Ashley Judd opened up about her experiences with abuse and gender bias in Hollywood at an emotional panel at the Sundance Film Festival on Sunday.
Joined by a group of diverse filmmakers and Hollywood power players, Judd and the panel discussed inclusion in Hollywood, addressing practical solutions to spur change in the industry and beyond.
Judd, who has been outspoken about the Harvey Weinstein scandal, opened up about her own history with both discrimination in film and sexual abuse.
“Well first of all, my first audition yielded a screen test and I was asked to take my shirt off. It was between another woman and me, and I said that isn’t about our acting, that’s about evaluating a pair of breasts. And the answer was not ‘no’ but ‘hell no,’” she recalled at the panel, titled Univision Communications Behind the Camera: Where Diversity Begins.
Discussing her new Sundance film Monster, which addresses themes of sexual assault, Judd said the storytelling resonated with her deeply. Speaking about her own willingness to discuss her history of sexual abuse, Judd said, “I understand it was never my shame and it was the perpetrator’s shamelessness which he put on me — and I’ve given that shame back to the perpetrator where it belongs.”
The actress previously discussed her depression and traumatic childhood in her 2011 memoir All That Is Bitter and Sweet.
She added, “And I talk about this from the perspective of from hurting to healing to now helping, but I have the exact same experience where this one summer I was incested and I thought that I had a relationship with an adult man and that it was fancy because he was wealthy. It was just the sophisticated affair and it was outright incest because he was married to a family member.”
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Judd noted that while Monster is a “must watch” movie, it was also very difficult for her to watch. “I mean this in a very complimentary way because of the authenticity of the film, I nearly threw up at one point and then a beat later the character throws up.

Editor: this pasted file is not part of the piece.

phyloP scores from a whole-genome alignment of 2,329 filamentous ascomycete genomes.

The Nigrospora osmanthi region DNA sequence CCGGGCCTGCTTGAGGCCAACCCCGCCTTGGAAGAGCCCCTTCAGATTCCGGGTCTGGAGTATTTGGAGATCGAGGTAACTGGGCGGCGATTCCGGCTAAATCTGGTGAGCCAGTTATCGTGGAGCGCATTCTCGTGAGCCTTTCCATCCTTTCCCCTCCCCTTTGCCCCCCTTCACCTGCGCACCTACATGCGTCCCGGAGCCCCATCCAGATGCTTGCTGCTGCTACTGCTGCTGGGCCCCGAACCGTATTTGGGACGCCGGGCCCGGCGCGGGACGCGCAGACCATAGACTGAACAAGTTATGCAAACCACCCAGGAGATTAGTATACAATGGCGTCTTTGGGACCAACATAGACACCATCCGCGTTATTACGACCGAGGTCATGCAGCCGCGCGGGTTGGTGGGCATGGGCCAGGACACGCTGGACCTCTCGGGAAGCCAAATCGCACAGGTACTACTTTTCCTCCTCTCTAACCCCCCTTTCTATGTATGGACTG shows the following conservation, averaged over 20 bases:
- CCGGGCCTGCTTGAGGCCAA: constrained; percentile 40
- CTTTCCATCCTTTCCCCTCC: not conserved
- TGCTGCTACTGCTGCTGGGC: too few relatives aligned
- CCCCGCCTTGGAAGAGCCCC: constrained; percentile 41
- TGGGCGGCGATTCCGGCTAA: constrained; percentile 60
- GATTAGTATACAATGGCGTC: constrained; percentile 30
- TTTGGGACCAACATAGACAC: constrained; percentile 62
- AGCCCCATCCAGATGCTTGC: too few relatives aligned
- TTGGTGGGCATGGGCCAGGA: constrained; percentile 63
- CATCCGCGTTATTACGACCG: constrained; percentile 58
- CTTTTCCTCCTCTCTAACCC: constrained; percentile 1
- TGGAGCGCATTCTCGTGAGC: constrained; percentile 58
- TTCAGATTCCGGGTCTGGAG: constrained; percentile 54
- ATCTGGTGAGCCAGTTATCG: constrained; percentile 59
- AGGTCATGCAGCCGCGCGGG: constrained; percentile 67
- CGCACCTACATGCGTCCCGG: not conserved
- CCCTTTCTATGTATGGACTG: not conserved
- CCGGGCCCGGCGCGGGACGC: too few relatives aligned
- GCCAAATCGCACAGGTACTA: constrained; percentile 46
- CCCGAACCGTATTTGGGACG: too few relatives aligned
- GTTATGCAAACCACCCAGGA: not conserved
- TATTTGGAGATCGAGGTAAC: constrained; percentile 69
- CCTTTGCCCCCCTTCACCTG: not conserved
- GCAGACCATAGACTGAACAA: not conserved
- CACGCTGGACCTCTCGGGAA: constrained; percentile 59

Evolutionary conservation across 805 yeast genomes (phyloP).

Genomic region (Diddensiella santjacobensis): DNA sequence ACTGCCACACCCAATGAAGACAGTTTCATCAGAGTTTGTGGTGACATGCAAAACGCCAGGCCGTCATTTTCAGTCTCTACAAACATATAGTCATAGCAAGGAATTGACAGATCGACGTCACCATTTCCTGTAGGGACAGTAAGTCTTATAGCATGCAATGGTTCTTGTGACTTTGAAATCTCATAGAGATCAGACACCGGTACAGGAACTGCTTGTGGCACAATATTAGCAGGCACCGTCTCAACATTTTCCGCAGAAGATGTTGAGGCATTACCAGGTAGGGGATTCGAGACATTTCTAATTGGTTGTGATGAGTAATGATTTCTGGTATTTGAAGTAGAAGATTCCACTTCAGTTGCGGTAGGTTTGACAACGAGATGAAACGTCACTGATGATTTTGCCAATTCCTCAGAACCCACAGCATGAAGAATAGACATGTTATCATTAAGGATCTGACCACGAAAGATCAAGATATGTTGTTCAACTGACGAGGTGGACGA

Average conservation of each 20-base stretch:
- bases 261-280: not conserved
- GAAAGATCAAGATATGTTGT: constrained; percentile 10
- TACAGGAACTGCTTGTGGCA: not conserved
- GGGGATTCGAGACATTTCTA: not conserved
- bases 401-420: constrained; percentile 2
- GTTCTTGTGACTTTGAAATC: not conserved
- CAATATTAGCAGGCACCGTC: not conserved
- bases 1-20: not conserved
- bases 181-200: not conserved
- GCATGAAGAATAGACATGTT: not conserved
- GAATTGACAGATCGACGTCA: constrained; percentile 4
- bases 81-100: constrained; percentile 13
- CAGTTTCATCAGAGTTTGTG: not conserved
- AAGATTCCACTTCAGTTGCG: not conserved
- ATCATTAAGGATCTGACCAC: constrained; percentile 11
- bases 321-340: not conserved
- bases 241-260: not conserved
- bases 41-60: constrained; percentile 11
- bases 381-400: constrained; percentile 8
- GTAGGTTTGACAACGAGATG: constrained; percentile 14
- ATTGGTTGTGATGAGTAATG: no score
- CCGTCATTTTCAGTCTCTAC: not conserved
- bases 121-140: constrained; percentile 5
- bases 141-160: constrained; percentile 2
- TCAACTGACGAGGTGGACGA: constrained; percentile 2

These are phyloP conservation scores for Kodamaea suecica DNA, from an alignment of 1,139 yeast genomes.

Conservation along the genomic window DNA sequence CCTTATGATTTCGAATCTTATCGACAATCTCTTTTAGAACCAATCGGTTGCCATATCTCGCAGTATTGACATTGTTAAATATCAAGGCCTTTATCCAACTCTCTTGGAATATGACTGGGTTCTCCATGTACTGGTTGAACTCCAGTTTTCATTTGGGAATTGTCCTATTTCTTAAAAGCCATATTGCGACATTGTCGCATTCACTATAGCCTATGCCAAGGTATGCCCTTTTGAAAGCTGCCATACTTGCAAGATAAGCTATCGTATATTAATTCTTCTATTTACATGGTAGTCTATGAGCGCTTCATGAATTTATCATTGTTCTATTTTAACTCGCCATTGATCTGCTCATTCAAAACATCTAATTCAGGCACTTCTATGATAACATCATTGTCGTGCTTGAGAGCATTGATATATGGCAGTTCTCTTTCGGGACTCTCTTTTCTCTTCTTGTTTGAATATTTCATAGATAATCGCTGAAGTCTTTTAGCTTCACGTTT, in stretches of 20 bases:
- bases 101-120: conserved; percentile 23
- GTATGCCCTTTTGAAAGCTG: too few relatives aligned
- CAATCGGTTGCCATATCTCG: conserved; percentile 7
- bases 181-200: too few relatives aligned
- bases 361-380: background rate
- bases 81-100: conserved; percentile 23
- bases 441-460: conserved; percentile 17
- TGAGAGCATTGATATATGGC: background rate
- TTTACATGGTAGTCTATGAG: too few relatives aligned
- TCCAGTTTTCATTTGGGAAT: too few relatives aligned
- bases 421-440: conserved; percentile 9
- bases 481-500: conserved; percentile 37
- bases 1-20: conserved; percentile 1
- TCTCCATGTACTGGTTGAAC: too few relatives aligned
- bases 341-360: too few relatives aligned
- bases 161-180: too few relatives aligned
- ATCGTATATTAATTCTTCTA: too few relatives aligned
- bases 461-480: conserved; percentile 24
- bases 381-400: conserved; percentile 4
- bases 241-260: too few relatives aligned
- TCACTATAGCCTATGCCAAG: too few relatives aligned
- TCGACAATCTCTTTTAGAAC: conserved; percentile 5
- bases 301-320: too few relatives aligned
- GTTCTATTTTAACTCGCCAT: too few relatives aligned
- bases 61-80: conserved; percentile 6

“I’m just very glad it that it was made and I’m glad that I had done my work because I was using my tools as I watched the film, and I know the filmmakers are very responsible and are going to have trigger warnings and have all types of support systems in place.”
To donate to the Time’s Up Legal Defense Fund, which will provide subsidized legal support to women and men in all industries who have experienced sexual harassment, assault, or abuse in the workplace, visit its GoFundMe page. Learn more about Time’s Up, an organization of women in entertainment combating sexual harassment and inequality, on its website.
She also spoke about the cost she has incurred from her recent activism against sexual harassment. “I have to know the hill on which I’m willing to die. And the hill on which I’m willing to die is equality, and if that means going to jail, being maligned, being defamed, having tremendous economic loss because I stood up to Harvey Weinstein — and it’s incalculable the amount of money I could have made that I didn’t — that’s the hill on which I’m willing to die.”
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Judd was one of the first women to come forward accusing Weinstein of sexual harassment. Since her story broke, over 50 others have shared their own accounts of alleged abuse at the hands of the defaced producer.
Weinstein has been accused of sexual misconduct by over 50 women including Judd, Cara Delevingne, Gwyneth Paltrow, and Angelina Jolie since The New York Times and The New Yorker documented decades of alleged sexual misconduct and sexual assault involving a number of women in detailed articles in October.
A spokesperson for Weinstein previously told PEOPLE in a statement, “Any allegations of non-consensual sex are unequivocally denied by Mr. Weinstein. Mr. Weinstein has further confirmed that there were never any acts of retaliation against any women for refusing his advances.”